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FAQ on Post Traumatic Stress Disorder

What is Post Traumatic Stress Disorder (PTSD)?

Post Traumatic Stress Disorder is a mental health problem triggered by large-scale ordeals, such as natural disasters, accidents, death, serious injury and sexual violence.

What are PTSD symptoms?

People with PTSD exhibit an array of symptoms such as a deep sense of helplessness, abnormal fear, flashbacks from the traumatic event, feelings of numbness and aversion to social situations.

Physical symptoms include depression, anxiety, sleep disturbances, panic attacks, irritability, anger, feelings of being overwhelmed and vulnerable.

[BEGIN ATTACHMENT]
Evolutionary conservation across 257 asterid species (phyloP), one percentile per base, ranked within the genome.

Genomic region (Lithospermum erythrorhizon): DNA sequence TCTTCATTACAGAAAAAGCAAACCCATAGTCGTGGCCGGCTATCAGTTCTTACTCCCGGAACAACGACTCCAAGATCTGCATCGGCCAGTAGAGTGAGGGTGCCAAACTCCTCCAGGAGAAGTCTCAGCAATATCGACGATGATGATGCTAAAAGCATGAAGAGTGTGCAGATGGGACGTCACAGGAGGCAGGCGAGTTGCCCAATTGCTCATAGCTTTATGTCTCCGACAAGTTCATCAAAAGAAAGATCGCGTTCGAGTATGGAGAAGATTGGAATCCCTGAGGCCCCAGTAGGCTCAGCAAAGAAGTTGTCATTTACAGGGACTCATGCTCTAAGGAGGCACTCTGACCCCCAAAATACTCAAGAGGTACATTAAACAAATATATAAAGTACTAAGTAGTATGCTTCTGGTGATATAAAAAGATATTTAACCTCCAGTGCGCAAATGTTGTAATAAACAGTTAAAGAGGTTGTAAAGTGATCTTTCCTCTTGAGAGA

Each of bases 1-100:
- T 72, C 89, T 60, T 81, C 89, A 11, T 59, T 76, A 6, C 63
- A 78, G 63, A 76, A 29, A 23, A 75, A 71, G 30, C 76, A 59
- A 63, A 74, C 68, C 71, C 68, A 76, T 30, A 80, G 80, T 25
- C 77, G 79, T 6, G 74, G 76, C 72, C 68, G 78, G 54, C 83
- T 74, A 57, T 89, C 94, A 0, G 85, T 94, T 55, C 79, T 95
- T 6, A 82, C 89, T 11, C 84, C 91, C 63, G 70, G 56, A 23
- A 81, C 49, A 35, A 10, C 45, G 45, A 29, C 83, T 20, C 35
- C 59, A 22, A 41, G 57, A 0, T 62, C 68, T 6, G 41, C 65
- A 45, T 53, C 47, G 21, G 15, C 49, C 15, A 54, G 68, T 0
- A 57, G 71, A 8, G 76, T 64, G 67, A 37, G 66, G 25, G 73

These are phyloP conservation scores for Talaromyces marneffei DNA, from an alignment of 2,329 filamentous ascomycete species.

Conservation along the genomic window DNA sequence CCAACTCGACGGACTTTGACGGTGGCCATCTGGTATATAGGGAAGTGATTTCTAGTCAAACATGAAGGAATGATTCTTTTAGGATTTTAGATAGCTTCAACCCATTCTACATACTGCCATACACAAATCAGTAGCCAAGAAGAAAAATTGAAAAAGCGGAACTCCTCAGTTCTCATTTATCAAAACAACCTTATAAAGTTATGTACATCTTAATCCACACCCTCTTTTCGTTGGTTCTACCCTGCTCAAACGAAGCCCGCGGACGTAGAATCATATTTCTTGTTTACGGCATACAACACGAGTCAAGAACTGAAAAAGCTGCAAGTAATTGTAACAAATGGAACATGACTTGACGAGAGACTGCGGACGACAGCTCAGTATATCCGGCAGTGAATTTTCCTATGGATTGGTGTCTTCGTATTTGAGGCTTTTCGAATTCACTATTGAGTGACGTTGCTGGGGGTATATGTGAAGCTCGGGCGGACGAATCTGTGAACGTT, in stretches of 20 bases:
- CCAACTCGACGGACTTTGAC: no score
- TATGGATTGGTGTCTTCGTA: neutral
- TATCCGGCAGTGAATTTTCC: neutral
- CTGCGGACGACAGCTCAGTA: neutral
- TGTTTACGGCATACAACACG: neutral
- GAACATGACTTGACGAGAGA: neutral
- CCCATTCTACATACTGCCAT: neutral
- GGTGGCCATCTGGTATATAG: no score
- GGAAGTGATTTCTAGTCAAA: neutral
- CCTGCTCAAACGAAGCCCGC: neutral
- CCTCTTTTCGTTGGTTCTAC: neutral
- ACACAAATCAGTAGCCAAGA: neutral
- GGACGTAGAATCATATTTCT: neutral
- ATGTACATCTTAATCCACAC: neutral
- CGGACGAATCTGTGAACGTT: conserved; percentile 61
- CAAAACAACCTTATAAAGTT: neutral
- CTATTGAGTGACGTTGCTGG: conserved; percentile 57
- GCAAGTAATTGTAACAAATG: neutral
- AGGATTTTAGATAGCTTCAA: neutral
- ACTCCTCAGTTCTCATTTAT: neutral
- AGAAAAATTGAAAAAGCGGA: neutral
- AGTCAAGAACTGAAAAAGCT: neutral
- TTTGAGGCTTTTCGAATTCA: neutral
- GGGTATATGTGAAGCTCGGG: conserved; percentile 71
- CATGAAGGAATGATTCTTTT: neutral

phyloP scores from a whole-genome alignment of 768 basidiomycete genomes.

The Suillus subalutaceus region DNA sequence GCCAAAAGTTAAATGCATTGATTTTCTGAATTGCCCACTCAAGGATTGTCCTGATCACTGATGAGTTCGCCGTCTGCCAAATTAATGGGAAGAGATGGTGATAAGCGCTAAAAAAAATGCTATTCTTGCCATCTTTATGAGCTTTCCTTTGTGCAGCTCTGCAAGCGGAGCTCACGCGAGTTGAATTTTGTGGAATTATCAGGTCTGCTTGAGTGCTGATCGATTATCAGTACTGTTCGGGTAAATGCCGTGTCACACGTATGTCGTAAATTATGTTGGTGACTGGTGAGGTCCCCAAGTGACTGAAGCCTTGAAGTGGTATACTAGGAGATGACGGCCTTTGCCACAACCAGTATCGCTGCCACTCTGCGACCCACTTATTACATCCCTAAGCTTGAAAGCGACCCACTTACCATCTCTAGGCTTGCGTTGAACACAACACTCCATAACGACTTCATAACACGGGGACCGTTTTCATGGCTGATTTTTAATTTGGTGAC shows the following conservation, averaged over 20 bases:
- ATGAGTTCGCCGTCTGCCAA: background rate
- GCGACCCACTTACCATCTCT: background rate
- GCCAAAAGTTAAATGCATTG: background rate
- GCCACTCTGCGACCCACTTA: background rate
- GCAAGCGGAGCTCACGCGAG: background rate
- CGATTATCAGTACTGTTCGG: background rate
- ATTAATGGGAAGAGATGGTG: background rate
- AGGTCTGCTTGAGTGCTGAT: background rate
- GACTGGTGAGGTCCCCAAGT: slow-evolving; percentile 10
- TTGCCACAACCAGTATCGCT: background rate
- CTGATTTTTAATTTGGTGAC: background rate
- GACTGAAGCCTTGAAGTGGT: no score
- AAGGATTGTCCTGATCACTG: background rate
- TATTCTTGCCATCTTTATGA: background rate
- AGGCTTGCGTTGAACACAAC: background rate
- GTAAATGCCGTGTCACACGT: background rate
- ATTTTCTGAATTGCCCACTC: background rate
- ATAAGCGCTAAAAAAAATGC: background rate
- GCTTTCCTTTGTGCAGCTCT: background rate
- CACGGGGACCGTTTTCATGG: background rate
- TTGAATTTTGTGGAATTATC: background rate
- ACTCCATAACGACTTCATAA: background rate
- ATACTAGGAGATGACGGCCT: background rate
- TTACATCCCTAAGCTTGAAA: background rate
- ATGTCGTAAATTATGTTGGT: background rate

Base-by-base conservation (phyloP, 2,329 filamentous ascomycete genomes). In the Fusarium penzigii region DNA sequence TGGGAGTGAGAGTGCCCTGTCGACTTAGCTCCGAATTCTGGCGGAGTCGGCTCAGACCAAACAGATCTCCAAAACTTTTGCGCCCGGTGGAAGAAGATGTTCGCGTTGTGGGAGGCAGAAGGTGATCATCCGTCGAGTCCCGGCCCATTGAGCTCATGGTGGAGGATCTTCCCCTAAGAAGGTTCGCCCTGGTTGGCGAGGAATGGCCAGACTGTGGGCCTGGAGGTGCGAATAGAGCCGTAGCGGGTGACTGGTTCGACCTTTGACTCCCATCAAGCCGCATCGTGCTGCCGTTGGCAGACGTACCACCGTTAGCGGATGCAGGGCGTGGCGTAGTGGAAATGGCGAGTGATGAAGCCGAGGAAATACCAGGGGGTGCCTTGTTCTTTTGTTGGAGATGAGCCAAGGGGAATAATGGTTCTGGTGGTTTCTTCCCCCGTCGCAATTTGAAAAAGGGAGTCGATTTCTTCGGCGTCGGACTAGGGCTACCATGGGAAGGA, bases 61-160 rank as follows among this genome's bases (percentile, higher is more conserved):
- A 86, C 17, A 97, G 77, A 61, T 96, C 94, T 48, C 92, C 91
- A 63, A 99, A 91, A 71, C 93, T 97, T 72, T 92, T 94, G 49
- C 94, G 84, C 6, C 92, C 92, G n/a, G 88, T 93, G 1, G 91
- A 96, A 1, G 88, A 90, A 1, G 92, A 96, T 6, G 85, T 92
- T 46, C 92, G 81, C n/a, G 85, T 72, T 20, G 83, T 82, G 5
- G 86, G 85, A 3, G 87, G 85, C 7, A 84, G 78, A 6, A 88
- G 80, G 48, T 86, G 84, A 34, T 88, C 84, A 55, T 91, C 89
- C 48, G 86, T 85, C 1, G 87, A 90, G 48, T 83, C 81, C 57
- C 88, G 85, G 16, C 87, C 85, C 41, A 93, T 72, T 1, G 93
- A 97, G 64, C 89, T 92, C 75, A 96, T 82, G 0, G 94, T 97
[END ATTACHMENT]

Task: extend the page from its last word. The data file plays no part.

Who does it affect?

PTSD is often diagnosed in people who serve in the military because of the traumatic experiences they face during combat. But it also affects people who work as police officers, paramedics, firefighters as well as doctors and nurses.

What can be done about it?

The Canadian Mental Health Association recommends people with PTSD talk to a health care professional. Proper diagnosis from a professional health care provider can lead to treatment and eventually recovery.

Click here for more on PTSD.

Compiled with information from the Canadian Medical Health Association and PTSD Association